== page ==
Along the way, I’ve had many teachers: “The Odyssey,” “The Rhyme of the Ancient Mariner”, and the works of Service, London, and Kipling. They brought me close to the wild heart of life. Under their tutelage I recall that when I was young and restless, I craved the reckless life. A million journeys later I find that much has not changed.
My travels have been filled with difficulty, filled with the prospects of sudden disaster, and the peril of life and limb. The Marine Corps and the war in Vietnam began as a big adventure, but it didn’t end that way. There is nothing like the dangers of the wilderness to breed a free and easy sort of genial, desperado philosophy. Thus, as a teacher, it was natural that I would teach a similar perspective.
My philosophy is an attitude, a way of laying out the world and planting yourself in it. It’s a way of gaining insight about the self through an understanding of the natural world. One’s personage is defined through experience and challenges…an immersion into life so to speak.
I first began such adventures by taking gang kids from the Bronx into the wilds of the Catskill Mountains. Forty-six years later, I still believe that we were meant to see the other side of the mountain.
During college, I was a street gang worker for the Police Athletic League in the Bronx, and was charged with keeping the thugs from killing each other. I had this lofty idea that adventure and wilderness could tame the restless souls of wayward youth. At an early age, Thoreau had taught me that, “Wilderness is the tonic of life.” I was anxious to try his theories.
I gave the Police Chief a deal he couldn’t refuse. He thought my idea was absolutely crazy. After considerable haggling he gave me the green light to take 10 kids who were tougher than woodpecker lips camping into the Catskill Mountains. One of the kids, Carl Malanta said he’d borrow his uncle’s van. I thought it funny when he showed up driving the van, two years under the legal diving age. After I confiscated b-b guns, knives, and fireworks, we set out from my deli. In those days everything left and returned from Puglia’s Delicatessen. Eventually we arrived in the mountains. All seemed to go well. Humm!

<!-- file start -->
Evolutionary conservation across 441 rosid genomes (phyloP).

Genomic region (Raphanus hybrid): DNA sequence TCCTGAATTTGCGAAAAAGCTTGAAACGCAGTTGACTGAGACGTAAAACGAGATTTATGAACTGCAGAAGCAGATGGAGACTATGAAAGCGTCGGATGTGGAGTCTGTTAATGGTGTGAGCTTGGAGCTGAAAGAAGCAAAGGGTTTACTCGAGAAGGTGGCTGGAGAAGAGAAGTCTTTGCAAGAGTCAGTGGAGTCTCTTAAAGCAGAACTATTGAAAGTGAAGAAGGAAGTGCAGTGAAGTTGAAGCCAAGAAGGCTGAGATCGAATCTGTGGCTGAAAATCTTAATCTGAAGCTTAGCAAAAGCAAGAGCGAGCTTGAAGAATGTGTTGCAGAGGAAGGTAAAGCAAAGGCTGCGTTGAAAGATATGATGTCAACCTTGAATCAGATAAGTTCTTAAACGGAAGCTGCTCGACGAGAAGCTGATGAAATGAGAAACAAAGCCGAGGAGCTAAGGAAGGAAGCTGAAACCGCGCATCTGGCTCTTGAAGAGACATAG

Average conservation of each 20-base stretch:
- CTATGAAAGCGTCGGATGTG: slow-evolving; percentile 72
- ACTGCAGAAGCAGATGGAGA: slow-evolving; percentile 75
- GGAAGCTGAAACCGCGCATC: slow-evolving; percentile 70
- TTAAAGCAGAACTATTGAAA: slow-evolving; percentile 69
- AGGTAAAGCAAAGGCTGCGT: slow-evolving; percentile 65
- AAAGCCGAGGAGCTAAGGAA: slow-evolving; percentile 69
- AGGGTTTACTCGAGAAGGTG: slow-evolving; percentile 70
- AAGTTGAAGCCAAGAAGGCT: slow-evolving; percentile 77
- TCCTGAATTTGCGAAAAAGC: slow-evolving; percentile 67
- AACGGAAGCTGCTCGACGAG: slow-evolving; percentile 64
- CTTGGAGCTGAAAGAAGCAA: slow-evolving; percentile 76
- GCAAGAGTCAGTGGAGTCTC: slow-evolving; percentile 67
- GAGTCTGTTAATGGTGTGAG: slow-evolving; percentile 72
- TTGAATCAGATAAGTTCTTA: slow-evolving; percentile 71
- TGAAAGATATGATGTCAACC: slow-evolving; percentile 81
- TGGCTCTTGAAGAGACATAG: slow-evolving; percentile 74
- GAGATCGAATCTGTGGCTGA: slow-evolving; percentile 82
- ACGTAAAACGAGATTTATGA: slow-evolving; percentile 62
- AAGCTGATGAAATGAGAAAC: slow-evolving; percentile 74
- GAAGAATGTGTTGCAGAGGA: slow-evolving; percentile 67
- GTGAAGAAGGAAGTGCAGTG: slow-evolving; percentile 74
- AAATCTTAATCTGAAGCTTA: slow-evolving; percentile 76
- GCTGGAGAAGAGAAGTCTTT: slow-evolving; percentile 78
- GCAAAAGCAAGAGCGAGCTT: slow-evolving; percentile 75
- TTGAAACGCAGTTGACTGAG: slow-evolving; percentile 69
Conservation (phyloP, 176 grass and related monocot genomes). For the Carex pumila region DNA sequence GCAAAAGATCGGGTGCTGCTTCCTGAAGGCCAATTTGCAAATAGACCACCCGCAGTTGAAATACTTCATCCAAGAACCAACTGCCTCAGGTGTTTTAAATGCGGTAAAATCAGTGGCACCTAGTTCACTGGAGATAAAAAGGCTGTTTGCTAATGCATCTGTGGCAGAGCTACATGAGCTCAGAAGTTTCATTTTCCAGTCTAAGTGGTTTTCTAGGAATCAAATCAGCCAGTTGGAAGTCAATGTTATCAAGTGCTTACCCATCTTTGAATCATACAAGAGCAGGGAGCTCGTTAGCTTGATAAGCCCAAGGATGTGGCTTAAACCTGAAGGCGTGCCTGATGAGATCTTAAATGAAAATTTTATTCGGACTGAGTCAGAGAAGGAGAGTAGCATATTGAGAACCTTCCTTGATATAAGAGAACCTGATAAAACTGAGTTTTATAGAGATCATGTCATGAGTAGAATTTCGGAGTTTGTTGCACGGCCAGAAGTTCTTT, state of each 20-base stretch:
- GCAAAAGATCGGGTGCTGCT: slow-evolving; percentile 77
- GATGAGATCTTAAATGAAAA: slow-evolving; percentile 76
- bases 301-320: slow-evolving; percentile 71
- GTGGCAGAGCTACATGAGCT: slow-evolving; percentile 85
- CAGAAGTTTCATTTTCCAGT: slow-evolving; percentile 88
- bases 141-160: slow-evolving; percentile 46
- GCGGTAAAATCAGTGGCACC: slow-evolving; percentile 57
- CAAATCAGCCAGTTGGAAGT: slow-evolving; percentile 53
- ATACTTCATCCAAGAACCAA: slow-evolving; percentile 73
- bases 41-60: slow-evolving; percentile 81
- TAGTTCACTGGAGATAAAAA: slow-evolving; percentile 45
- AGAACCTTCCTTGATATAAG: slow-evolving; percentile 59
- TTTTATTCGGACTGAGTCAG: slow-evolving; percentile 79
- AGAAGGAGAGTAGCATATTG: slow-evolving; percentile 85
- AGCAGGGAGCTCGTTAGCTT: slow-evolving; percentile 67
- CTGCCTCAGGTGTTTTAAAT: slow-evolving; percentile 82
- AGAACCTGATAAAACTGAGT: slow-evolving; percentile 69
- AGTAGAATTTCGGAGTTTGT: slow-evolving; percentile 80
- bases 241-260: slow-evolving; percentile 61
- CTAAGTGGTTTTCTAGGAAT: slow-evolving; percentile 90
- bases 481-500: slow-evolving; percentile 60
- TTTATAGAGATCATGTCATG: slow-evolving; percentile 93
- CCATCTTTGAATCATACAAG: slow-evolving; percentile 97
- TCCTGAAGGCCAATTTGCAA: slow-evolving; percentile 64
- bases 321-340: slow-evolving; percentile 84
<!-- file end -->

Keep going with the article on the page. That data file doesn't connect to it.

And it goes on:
That night, the ranger awakened me. Apparently, two of the kids had set the latrine on fire…with the ranger in it. I guess he couldn’t take a joke. We had minutes to clear out. As we left, the ranger ran our license plates. It wasn’t Carl’s uncle’s van. We were apprehended for grand theft and up the creek without a paddle.
I was undaunted; my lofty ideas had not changed. The following year, I would try again. This time, I brought discipline, some brass knuckles, and Bruce Milbrandt, a former Marine Sergeant. The kids proved that Thoreau was right and years hence; I would learn that the soul I was trying to quell was mine.
I did two more trips with the kids. My idea blossomed and the possibility of reaching gang kids through experiential education spread throughout the Bronx.
One of the kids, Tommy Flynn who came on the first trip became a social worker dedicating his life to the wayward souls of the street. He started an Outward Bound Program for inner city youth. PPS did a documentary on his kids as they climbed the highest point in South America. I like to think I had something to do with that. But it wasn’t me it was the idea.